Immune-mediated parasite clearance in mice infected with Plasmodium berghei treatment with manzamine A.
ABSTRACT Manzamine A, a sponge-derived alkaloid, was recently shown to possess in vivo antimalarial activity against the blood stages of the rodent malaria parasite Plasmodium berghei. A single intraperitoneal dose of 100 micromol/kg of manzamine A suppressed parasite growth but was followed by parasite recrudescence. Forty percent of mice with recrudescing parasites were able to recover and clear the fulminating parasitaemia. Examination of sera from these mice revealed that infected mice treated with manzamine A had a suppressed IFN-gamma production but an increase in their IL-10 and IgG production. The prolonged survival of infected mice treated with manzamine A and the eventual clearance of recrudescing parasites in some of these mice involve a down-regulation of Thl responses and a switch to antibody dependent-Th2 responses.
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- "The biological activities of new metabolites from sponges have been reported in hundreds of scientific papers. Sponges have the potential to provide future drugs against important diseases such as cancer (Bai et al. 1993; Blackburn et al. 1999; Hood et al. 2002; Molinski et al. 2009), inflammation (Tan et al. 1997; Pope et al. 1999; Festaa et al. 2012), cardiovascular (Maryanoff et al. 1993; Shuman et al. 1993; Chackalamannil 2001), viral (Müller et al. 1987; Ford et al. 1999; Wellington et al. 2000), plasmodial (Ang et al. 2001) and bacterial (D_Ambrosio et al. 1996). Previous work on another species of the genus Dragmacidon collected from Andaman Sea in Thailand resulted in the isolation of a number of b-carboline alkaloids; some of them are characterised by possessing potent anti-inflammatory and antitumour activities (Pedpradab et al. 2004). "
ABSTRACT: Chemical investigation of the Red Sea sponge Dragmacidon coccinea led to the isolation of a new nucleoside, dragmacidoside (1), along with eight known compounds: adenosine (2), inosine (3), deoxycytidine (4), methyl-α-d-glucopyranoside (5), clionasterol (6), stigmasterol (7), campesterol (8) and brassicasterol (9). The compounds were isolated from chloroform and ethyl acetate fractions of the methanolic extract of the sponge, and their structures were established based on various spectroscopic data including MS, 1D and 2D NMR (COSY, HSQC and HMBC). Biological testing revealed that the chloroform fraction possesses significant anti-inflammatory activity in the carrageenan-induced hind paw oedema in rats.Natural product research 05/2014; 28(15):1-8. DOI:10.1080/14786419.2014.915828 · 1.23 Impact Factor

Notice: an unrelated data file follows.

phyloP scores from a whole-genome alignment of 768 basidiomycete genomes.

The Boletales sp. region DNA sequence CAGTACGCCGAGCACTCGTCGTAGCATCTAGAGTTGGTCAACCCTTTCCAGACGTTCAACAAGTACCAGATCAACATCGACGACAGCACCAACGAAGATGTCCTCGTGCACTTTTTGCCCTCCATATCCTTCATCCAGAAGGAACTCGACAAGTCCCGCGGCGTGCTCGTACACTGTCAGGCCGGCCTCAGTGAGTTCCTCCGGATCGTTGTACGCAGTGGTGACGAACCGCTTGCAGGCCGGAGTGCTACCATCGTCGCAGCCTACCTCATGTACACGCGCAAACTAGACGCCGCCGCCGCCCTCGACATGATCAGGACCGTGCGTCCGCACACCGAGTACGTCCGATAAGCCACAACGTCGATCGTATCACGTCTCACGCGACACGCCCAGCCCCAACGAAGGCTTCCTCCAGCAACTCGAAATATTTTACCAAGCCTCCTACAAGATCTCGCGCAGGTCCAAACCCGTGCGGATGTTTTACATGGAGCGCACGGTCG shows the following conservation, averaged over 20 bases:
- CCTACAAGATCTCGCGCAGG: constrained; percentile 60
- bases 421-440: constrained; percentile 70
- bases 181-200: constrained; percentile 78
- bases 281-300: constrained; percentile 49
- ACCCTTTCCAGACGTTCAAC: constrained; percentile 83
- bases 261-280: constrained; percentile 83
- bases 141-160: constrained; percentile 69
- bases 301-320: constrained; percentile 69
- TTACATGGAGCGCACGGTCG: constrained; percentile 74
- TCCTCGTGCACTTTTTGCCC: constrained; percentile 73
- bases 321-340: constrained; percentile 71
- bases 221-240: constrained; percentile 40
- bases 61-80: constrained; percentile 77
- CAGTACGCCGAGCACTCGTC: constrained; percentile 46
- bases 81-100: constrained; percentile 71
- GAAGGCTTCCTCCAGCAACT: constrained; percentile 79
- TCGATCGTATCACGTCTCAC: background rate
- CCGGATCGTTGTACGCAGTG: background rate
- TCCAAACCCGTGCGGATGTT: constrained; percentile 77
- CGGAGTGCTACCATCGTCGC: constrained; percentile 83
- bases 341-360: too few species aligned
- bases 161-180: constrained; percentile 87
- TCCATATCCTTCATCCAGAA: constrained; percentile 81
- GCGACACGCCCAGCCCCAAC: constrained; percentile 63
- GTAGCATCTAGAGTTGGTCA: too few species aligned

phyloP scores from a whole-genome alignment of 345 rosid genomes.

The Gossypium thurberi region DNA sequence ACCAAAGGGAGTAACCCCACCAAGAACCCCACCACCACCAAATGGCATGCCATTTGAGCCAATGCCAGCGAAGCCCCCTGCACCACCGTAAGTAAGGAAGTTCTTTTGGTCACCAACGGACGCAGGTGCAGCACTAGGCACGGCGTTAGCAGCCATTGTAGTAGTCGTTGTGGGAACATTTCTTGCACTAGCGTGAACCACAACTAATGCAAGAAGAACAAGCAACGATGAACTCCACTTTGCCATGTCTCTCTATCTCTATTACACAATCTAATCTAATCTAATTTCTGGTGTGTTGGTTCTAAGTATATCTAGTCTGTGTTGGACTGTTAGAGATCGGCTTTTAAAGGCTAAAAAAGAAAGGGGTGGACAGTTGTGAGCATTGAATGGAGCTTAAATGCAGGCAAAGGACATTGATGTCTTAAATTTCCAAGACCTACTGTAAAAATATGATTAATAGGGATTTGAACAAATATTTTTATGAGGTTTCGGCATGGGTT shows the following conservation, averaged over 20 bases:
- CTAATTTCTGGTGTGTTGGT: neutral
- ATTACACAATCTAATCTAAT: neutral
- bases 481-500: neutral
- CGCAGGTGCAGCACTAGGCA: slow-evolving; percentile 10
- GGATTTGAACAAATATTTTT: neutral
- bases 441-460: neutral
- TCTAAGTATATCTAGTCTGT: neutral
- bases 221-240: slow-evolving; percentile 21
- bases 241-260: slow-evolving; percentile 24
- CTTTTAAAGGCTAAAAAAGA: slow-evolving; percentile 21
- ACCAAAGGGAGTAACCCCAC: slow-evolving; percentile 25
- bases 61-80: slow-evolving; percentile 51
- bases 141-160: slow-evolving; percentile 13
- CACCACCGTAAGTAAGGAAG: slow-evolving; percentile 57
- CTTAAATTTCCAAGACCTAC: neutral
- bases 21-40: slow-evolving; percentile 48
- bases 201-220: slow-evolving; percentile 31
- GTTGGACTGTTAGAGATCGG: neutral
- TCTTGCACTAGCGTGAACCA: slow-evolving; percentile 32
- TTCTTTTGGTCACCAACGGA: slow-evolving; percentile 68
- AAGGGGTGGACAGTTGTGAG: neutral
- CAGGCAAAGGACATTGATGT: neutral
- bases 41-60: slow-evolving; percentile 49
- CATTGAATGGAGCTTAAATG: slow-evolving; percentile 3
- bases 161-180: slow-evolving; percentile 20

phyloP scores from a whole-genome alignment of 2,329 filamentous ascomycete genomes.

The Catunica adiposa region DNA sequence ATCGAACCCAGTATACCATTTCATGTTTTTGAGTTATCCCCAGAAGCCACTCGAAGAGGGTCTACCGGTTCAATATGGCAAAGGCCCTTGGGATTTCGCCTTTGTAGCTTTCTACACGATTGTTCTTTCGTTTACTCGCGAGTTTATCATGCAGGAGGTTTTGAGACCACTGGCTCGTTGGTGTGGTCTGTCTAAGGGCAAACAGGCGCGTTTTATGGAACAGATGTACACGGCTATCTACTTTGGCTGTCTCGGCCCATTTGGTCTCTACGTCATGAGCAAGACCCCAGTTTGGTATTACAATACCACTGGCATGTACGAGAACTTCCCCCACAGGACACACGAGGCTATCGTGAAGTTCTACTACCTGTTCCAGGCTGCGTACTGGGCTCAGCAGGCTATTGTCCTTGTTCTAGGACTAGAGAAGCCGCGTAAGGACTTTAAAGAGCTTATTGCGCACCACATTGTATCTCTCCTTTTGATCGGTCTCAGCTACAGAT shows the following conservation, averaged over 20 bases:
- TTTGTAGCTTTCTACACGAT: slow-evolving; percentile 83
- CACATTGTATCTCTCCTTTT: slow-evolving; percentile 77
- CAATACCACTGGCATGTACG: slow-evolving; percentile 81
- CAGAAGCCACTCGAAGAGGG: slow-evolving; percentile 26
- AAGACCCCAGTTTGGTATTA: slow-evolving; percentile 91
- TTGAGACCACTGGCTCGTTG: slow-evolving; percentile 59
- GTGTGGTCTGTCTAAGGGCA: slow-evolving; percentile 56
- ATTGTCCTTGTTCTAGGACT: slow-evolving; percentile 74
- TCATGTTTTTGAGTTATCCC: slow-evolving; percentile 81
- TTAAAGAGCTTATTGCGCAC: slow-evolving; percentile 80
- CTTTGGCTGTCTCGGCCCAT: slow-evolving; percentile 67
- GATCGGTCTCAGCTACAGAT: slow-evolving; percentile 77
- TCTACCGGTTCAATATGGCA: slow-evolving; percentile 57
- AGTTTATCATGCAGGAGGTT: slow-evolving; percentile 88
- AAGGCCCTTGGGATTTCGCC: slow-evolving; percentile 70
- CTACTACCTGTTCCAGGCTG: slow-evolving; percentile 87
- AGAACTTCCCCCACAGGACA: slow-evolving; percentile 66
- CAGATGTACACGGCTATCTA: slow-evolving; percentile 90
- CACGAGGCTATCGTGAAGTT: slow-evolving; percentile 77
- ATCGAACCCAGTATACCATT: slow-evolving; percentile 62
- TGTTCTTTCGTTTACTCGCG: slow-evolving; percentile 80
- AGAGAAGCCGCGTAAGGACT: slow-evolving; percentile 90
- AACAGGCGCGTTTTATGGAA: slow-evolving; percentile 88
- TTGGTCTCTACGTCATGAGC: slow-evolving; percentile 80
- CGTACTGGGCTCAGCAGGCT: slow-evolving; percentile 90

- "Youssaf et al., 2002). This antimalarial effect of manzamine-A is due to an enhanced immune response (Ang et al., 2001). "
Article: Anti-malarials from marine sponges[Show abstract] [Hide abstract]
ABSTRACT: Malaria, which is caused by multiplication of the protozoan parasite Plasmodium falciparum in erythrocytes, is a major health problem in many southern countries. There is an urgent need to discover new antimalarials, due to the spread of chloroquinine resistance and the limited number of available drugs. Among marine invertebrates, Porifera (sponges) are potential source of novel bioactive compounds to provide future drugs against malaria, cancer and a range of viral diseases. A number of sponge-derived antimalarials have been discovered during the last decade. The compounds are mostly nitrogen containing ones (proteins, pyridines, tyrosine-based metabolites, alkaloids, indoles and amides) and also non-nitrogenous compounds (terpenes, polyketides and polysaccharides).
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ABSTRACT: Le paludisme est causé par le parasite hématozoaire Plasmodium. Sérieux problème de santé publique, il provoque de nombreux décès, surtout chez les enfants de moins de cinq ans des zones tropicales. Les traitements classiques deviennent inefficaces à cause des résistances du parasite. L'urgence est la découverte de nouvelles molécules. Les ressources naturelles (dont proviennent quinine et artémisinine, antipaludiques majeurs), et parmi elles les organismes marins, sont une source potentielle de molécules. La girolline, connue pour ses propriétés antitumorales, est extraite de l'éponge Cymbastela cantharella. Nous avons étudié sa capacité à inhiber la croissance du Plasmodium in vitro et in vivo, son mode d'action et sa potentialisation avec la chloroquine (antipaludique de référence). Nous avons aussi évalué sa toxicité cellulaire et murine (aiguë) et l'activité de quelques dérivés. Excellent antipaludique, la girolline peut devenir le chef de file d'une nouvelle classe de molécules.